Step 2.5: Make a pattern of your original duct tape pieces with no reduction. This way, if your first reduced pattern doesn't work, you won't have to trace the actual duct tape again (a finicky job), but can use this un-altered pattern.
Step 3: Remember, even if you don't want the corset to reduce your hips or underbust/bust, you still need to take width off these areas so that there will be a lacing gap in the back.
Step 4: Corsets seem to work the opposite of most garments; it's better to make them slightly too small than slightly too big. (I'm talking a little bit, here. It is possible to have a too-small corset!) You can allow a wider lacing gap if it's too small, or pull the laces a bit tighter, but if the corset is too big, the back panels start to touch and you can't tighten the laces any further. So don't bother being cautious when deciding on your waist reduction and the width of the lacing gap. I took a full six inches off the waist — two for the lacing gap, and four for the actual reduction, even though I only intend to pull the corset tight enough to reduce myself by two inches. Funny thing is, the corset fits better this way!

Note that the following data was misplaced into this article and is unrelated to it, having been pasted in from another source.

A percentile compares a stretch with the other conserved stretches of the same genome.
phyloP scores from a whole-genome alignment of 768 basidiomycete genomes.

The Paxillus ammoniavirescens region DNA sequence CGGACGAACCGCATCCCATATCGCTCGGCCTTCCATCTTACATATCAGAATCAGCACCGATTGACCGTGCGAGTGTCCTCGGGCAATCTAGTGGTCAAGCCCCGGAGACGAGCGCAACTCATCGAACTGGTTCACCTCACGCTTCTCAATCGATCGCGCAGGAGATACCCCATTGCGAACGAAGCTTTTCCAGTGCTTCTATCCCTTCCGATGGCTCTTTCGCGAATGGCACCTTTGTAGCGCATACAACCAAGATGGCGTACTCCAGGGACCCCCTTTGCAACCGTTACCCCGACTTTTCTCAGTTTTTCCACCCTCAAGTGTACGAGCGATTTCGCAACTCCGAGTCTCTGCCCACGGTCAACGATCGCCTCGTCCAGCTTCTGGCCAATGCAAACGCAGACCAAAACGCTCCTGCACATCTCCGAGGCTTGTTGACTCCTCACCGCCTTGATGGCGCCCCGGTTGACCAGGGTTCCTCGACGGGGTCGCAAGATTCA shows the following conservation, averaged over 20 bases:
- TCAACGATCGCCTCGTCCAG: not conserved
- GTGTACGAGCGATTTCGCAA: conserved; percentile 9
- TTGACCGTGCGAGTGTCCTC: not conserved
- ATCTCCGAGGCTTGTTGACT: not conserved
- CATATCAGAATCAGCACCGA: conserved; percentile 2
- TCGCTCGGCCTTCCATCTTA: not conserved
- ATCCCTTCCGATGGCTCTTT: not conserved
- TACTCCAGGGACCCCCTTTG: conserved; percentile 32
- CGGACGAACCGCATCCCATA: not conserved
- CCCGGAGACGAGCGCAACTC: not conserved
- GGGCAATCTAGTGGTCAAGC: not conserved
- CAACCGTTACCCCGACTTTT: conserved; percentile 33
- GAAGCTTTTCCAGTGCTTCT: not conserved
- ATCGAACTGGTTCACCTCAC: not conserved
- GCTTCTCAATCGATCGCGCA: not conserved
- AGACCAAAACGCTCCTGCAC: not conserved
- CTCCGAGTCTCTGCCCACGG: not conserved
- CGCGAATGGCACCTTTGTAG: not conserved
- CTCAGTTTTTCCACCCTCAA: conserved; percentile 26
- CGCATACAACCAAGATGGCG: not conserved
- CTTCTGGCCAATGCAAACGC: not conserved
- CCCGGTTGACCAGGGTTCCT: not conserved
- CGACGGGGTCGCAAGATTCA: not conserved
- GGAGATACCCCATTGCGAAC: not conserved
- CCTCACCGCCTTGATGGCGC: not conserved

Step 4.5: If you're going for a big waist reduction (more than five inches), you will need space for that flesh to move to, so make your underbust and hip measurements roomy!
Step 4.75: Record your alterations. You may go through several patterns; chances are you won't remember exactly what you did each time.
Step 5: Notate the fuck out of your pattern pieces! Number them and mark so that you know how they join. Use a line perpendicular to the waistline as your fabric grain line. Proper notation saved me so much hassle!